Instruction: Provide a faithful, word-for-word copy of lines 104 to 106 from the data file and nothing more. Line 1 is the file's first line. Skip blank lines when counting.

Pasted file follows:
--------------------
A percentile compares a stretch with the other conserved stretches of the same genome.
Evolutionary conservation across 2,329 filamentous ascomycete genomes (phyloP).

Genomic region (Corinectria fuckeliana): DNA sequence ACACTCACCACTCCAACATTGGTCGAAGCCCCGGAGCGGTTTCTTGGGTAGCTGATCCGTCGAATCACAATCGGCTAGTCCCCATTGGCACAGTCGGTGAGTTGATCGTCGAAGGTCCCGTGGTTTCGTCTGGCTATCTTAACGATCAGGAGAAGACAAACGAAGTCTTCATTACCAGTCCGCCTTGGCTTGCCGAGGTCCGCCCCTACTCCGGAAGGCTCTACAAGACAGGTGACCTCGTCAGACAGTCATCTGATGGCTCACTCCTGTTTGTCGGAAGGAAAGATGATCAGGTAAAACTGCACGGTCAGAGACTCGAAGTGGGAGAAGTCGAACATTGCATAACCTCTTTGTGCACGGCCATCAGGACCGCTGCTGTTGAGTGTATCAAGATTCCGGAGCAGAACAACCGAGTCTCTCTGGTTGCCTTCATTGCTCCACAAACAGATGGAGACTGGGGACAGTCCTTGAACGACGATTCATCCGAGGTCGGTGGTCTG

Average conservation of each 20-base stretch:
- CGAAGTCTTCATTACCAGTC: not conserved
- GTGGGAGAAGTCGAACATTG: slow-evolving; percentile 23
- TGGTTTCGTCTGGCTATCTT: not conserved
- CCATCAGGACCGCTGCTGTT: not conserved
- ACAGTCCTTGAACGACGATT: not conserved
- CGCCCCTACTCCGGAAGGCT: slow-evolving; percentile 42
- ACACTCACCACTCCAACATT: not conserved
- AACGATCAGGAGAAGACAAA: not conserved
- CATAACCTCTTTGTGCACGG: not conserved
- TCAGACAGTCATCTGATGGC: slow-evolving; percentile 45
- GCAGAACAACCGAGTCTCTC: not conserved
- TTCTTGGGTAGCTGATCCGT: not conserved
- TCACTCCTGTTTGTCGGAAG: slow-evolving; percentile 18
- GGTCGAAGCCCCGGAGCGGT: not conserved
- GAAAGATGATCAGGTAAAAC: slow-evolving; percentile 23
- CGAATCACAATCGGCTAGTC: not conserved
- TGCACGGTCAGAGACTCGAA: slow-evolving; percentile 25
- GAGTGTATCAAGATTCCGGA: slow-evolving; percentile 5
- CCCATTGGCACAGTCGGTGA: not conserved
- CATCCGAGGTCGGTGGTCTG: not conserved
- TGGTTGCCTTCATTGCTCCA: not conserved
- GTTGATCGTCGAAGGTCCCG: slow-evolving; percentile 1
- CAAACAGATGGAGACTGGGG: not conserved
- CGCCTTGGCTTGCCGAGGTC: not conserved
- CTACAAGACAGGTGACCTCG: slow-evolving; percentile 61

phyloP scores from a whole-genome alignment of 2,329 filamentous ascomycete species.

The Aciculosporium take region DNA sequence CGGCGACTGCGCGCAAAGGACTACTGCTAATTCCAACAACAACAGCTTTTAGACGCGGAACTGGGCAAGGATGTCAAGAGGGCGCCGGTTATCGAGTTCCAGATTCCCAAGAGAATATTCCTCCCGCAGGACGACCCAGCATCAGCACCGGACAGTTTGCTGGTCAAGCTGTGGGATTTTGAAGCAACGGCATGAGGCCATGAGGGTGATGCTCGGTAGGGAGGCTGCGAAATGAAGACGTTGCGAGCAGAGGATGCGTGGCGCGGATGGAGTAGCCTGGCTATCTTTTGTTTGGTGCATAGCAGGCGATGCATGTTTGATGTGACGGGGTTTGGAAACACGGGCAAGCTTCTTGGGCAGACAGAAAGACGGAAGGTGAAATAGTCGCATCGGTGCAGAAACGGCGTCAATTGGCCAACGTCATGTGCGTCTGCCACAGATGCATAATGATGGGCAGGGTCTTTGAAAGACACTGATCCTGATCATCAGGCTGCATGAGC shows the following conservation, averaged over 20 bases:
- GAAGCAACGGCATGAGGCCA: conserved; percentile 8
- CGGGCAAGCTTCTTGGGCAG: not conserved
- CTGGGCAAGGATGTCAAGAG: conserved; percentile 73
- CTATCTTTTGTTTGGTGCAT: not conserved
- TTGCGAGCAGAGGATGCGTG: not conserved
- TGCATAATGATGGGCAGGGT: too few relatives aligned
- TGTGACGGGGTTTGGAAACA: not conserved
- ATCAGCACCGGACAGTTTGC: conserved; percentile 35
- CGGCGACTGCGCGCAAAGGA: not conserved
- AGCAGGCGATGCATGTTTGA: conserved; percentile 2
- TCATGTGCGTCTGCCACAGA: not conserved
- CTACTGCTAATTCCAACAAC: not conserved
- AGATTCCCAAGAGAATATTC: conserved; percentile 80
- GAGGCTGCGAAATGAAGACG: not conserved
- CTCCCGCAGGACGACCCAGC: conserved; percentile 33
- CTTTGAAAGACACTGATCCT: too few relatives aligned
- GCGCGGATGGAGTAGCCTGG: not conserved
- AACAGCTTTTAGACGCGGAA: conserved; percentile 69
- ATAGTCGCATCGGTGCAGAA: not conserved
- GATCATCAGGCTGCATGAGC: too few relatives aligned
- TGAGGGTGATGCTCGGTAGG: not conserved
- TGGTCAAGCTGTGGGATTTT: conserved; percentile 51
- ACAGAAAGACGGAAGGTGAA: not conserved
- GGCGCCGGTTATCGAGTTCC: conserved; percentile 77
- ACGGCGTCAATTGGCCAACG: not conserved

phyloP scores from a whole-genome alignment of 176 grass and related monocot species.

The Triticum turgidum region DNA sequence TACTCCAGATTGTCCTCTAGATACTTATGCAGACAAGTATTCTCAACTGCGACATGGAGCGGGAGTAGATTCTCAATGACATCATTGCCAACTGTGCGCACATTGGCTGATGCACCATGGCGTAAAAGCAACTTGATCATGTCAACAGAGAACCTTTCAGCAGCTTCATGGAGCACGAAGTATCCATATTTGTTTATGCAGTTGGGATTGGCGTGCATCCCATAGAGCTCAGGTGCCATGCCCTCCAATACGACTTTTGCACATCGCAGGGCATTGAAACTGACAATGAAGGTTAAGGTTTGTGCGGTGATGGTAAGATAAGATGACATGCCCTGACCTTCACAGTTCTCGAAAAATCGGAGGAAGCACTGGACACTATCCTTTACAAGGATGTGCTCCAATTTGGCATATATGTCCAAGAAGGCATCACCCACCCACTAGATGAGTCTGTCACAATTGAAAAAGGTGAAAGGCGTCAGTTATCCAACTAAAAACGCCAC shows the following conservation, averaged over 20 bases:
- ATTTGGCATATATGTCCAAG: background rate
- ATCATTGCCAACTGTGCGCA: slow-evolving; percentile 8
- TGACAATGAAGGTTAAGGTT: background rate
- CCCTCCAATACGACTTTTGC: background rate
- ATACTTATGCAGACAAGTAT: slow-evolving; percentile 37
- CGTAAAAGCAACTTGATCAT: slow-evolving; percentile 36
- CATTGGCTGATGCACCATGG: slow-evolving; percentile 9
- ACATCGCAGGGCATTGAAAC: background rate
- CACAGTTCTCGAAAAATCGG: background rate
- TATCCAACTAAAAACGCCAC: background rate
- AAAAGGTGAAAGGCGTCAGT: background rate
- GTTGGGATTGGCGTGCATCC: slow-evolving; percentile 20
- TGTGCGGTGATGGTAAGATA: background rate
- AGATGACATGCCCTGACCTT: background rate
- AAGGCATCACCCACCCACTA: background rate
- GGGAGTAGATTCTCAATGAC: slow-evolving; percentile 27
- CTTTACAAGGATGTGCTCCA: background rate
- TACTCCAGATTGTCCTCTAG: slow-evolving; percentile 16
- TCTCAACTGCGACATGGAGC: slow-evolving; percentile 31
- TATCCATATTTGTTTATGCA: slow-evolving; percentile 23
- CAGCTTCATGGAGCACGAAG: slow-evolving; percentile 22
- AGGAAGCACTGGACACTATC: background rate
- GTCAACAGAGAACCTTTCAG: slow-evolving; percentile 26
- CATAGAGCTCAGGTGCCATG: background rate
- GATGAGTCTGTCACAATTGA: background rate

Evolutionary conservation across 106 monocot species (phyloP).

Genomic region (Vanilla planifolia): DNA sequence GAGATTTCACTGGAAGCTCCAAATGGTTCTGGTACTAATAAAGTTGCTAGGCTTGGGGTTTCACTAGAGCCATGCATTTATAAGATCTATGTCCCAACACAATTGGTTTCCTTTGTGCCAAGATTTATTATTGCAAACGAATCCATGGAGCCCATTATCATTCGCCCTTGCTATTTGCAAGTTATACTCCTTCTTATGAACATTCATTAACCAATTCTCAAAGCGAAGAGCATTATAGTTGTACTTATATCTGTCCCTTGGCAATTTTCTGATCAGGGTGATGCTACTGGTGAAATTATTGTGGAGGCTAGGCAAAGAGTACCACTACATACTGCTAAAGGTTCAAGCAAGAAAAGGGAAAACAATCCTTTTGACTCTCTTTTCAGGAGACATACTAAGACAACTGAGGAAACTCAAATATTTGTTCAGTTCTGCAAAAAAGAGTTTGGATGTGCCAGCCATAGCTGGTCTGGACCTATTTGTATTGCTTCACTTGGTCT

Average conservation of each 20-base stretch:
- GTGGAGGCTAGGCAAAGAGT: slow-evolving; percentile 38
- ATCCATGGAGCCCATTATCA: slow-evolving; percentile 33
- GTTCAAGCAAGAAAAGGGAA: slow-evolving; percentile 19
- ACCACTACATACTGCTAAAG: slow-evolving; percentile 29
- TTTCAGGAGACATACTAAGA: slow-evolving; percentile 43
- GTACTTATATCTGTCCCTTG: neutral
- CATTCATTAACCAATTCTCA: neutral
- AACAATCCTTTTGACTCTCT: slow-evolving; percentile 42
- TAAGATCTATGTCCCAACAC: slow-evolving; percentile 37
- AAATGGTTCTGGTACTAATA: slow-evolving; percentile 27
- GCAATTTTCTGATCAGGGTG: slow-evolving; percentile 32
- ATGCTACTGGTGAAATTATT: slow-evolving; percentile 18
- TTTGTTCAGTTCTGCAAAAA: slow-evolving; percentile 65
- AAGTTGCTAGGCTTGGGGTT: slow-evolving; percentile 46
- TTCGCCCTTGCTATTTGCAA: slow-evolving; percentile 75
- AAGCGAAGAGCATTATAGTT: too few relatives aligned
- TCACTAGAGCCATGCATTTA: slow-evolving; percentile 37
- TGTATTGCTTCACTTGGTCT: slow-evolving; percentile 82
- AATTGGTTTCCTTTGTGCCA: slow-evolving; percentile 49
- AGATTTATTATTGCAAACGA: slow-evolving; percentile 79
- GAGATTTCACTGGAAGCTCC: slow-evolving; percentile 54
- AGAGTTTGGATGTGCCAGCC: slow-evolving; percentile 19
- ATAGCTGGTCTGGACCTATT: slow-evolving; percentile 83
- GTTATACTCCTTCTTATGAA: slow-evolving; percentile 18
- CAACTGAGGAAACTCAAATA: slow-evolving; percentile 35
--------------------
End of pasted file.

- TGTATTGCTTCACTTGGTCT: slow-evolving; percentile 82
- AATTGGTTTCCTTTGTGCCA: slow-evolving; percentile 49
- AGATTTATTATTGCAAACGA: slow-evolving; percentile 79